Section Two of the Fourteenth Amendment could provide a powerful protection to voting rights. But its risks outweigh its rewards.
The Fourth Amendment requires that searches be reasonable. Courts effectuate this requirement through a balancing analysis, weighing a search’s harm to privacy against the governmental interest it serves. The results of these balancing exercises are then recast as constitutional requirements and exceptions. For example, the requirement that an ordinary search be backed by a warrant … Continue reading Reexamining the Government’s Interest in Border Searches of Digital Devices by Charles W. Gibson
The First Amendment’s Religion Clauses requires an exemption to certain anti-discrimination laws, like the ADA, for certain employees of religious employers. But lower courts disagree about which employees qualify for the so-called “ministerial exception.” This Essay argues that the exception should apply to any employee of a religious group who fills a religious role.
The Case of Adham Hassoun and Section 412 of the USA Patriot Act When it was enacted—a mere seven weeks after the attacks of September 11th—the USA PATRIOT Act provided the government with the authority to detain, possibly indefinitely, non-deportable aliens on US soil that the Attorney General had reason to believe were a threat to … Continue reading The Unreasonableness of the Citizenship Distinction: Section 412 of the USA PATRIOT Act and Lessons from Abroad by Nino Guruli
The Fifth Circuit Court of Appeals announced on November 7 that it will rehear a case called Brackeen v. Bernhardt that weighs the constitutionality of the Indian Child Welfare Act (ICWA). Adopted in 1978, ICWA was written in response to concerns that Native American children were being unjustly taken from their parents by social workers … Continue reading Fifth Circuit Will Reconsider Constitutionality of ICWA’s Race-Based Burdens by Timothy Sandefur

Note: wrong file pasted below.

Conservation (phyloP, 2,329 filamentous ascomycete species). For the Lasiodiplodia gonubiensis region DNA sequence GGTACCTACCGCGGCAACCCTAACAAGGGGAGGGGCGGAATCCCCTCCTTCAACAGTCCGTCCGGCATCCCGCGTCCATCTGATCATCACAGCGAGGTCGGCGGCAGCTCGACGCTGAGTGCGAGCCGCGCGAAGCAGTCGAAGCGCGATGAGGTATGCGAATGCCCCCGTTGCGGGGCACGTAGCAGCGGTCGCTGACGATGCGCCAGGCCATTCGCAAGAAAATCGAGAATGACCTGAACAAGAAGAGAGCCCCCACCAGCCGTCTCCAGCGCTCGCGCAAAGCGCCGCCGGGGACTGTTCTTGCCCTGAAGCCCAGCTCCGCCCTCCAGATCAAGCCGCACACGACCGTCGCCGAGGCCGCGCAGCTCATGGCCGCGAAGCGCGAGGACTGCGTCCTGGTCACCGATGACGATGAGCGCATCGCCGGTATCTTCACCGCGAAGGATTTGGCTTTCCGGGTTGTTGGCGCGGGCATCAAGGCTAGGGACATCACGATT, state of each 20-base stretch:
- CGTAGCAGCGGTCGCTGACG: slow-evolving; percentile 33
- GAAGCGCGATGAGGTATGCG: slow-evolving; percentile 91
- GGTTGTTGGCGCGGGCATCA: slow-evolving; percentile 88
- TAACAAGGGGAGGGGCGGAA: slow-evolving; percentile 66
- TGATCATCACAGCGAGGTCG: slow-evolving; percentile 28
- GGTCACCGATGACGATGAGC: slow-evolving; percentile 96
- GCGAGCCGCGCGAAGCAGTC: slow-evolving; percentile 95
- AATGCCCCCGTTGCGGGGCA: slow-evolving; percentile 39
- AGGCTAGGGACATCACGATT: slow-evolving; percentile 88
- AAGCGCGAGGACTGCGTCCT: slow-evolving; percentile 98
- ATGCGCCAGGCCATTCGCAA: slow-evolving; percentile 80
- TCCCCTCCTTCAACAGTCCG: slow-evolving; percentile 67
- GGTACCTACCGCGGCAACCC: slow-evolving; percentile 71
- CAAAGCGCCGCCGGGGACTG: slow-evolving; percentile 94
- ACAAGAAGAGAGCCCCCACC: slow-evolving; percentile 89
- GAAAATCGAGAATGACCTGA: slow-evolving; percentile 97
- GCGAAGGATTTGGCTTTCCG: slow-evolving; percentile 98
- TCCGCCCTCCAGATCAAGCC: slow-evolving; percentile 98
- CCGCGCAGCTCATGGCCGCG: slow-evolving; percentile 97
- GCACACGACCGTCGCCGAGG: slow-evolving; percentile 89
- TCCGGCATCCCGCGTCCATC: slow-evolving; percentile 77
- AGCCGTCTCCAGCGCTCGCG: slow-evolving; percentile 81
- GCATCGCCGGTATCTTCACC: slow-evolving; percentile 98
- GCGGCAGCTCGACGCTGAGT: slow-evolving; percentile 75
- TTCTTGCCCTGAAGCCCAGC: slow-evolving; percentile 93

Eric Segall’s Originalism as Faith is a quick, easily-digestible summary of the conventional wisdom about the Supreme Court’s relationship to original meaning for large portions of the legal academy. Prominent textbook authors like Deans Erwin Chemerinsky and Geoffrey Stone tout it as “masterful” and “persuasive.” Originalism is false, Segall contends, because its adherents on the … Continue reading Originalism as Faithfulness by Christopher R. Green
Introduction The equal state sovereignty principle may be “our historic tradition,” but it is an ill-defined, unexplored, and ambiguous one. In Shelby County v. Holder, the Supreme Court invalidated Section 4(b) of the Voting Rights Act (“VRA”) as a violation of the “fundamental principle of equal sovereignty.” Section 4(b) contained a formula that required some … Continue reading Unequal State Sovereignty: Considering the Equal State Sovereignty Principle Through Nineteenth-Century Election Laws by Zachary Newkirk
The word “right” may describe different kinds of legal relationships. Nowhere has the nature of rights become more confused than in the debate over the Second Amendment’s scope. On Friday, November 2, the First Circuit released its opinion in Gould v O’Leary, No. 17-2202, which upheld Boston and Brookline’s denial of licenses to carry firearms … Continue reading What is a Constitutional Right? by Professor Robert Leider